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2D structure from PubChem
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Generic Names
  • Quinacrine Dihydrochloride
Trade Names
  • Acrichine
  • Acrinamine
  • Acriquine
  • Akrichin
  • Antimalarina
  • Atabrine
  • Atebrin
  • Atebrine
  • Erion
  • Erion Hydrochloride
  • Haffkinine
  • Italchine
  • Mepacrine
  • Quinactine
Brand Mixture Names

PharmGKB Accession Id:


An acridine derivative formerly widely used as an antimalarial but superseded by chloroquine in recent years. It has also been used as an anthelmintic and in the treatment of giardiasis and malignant effusions. It is used in cell biological experiments as an inhibitor of phospholipase A2.

Source: Drug Bank


For the treatment of giardiasis and cutaneous leishmaniasis and the management of malignant effusions.

Source: Drug Bank

Other Vocabularies

Information pulled from DrugBank has not been reviewed by PharmGKB.

Pharmacology, Interactions, and Contraindications

Mechanism of Action

The exact mechanism of antiparasitic action is unknown; however, quinacrine binds to deoxyribonucleic acid (DNA) in vitro by intercalation between adjacent base pairs, inhibiting transcription and translation to ribonucleic acid (RNA). Quinacrine does not appear to localize to the nucleus of Giaridia trophozoites, suggesting that DNA binding may not be the primary mechanism of its antimicrobial action. Fluorescence studies using Giardia suggest that the outer membranes may be involved. Quinacrine inhibits succinate oxidation and interferes with electron transport. In addition, by binding to nucleoproteins, quinacrine suppress the lupus erythematous cell factor and acts as a strong inhibitor of cholinesterase.

Source: Drug Bank


Quinacrine has been used as an antimalarial drug and as an antibiotic. It is used to treat giardiasis, a protozoal infection of the intestinal tract, and certain types of lupus erythematosus, an inflammatory disease that affects the joints, tendons, and other connective tissues and organs. Quinacrine may be injected into the space surrounding the lungs to prevent reoccurrence of pneumothorax. The exact way in which quinacrine works is unknown. It appears to interfere with the parasite's metabolism.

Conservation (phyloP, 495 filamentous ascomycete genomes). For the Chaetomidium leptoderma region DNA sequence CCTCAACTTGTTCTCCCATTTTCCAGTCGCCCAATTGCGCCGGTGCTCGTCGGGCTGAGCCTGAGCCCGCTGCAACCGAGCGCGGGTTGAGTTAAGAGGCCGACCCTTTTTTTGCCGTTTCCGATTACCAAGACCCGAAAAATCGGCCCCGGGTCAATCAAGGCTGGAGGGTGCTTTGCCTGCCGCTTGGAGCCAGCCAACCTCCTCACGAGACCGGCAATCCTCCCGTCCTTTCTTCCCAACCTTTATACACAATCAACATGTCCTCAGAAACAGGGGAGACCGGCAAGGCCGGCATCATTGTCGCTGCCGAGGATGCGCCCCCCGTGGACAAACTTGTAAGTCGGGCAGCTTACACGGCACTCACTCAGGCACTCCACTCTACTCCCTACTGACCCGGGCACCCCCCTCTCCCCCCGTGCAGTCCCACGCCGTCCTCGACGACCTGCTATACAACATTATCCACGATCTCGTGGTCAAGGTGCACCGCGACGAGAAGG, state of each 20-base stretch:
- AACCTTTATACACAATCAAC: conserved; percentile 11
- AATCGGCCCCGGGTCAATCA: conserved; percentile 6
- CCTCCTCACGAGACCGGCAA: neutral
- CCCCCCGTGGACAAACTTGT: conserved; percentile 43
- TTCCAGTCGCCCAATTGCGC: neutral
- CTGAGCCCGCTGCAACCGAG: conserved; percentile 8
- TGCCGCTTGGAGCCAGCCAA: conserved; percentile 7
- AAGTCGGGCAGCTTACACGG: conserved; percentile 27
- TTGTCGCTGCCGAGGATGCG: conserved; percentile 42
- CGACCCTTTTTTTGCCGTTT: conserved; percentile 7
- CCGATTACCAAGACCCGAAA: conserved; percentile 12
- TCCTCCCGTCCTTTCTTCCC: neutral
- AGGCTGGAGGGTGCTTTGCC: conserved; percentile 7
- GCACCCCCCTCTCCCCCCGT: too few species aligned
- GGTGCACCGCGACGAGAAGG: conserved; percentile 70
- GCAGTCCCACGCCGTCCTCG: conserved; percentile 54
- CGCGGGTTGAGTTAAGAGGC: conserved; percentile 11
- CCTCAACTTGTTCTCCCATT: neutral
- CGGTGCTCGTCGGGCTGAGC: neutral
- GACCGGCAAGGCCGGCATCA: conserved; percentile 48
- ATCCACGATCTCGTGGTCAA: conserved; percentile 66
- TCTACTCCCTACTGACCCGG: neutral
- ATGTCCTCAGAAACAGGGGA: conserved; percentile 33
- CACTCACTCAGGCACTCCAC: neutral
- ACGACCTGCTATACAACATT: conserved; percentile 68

Source: Drug Bank

Absorption, Distribution, Metabolism, Elimination & Toxicity

Protein Binding


Source: Drug Bank


Absorbed rapidly from the gastrointestinal tract following oral administration.

Source: Drug Bank


5 to 14 days

Source: Drug Bank


Oral, rat: LD 50 = 900 mg/kg; Oral, mouse: LD 50 = 1000 mg/kg. Symptoms of overdose include seizures, hypotension, cardiac arrhythmias, and cardiovascular collapse.

Source: Drug Bank

Chemical Properties

Chemical Formula


Source: Drug Bank

Isomeric SMILES


Source: OpenEye

Canonical SMILES


Source: Drug Bank

Average Molecular Weight


Source: Drug Bank

Monoisotopic Molecular Weight


Source: Drug Bank

Publications related to quinacrine: 3

No Dosing Guideline available No Drug Label available No Clinical Annotation available No Variant Annotation available No VIP available No VIP available
Medications and glucose-6-phosphate dehydrogenase deficiency: an evidence-based review. Drug safety : an international journal of medical toxicology and drug experience. 2010. Youngster Ilan, et al. PubMed
No Dosing Guideline available No Drug Label available No Clinical Annotation available No Variant Annotation available No VIP available No VIP available
Glucose-6-phosphate dehydrogenase deficiency. Lancet. 2008. Cappellini M D, et al. PubMed
No Dosing Guideline available No Drug Label available No Clinical Annotation available No Variant Annotation available No VIP available No VIP available
G6PD deficiency: the genotype-phenotype association. Blood reviews. 2007. Mason Philip J, et al. PubMed


Web Resource:
KEGG Compound:
PubChem Compound:
PubChem Substance:
Therapeutic Targets Database:

Clinical Trials

These are trials that mention quinacrine and are related to either pharmacogenetics or pharmacogenomics.

No trials found.

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Sources for PharmGKB drug information: DrugBank, Open Eye Scientific Software.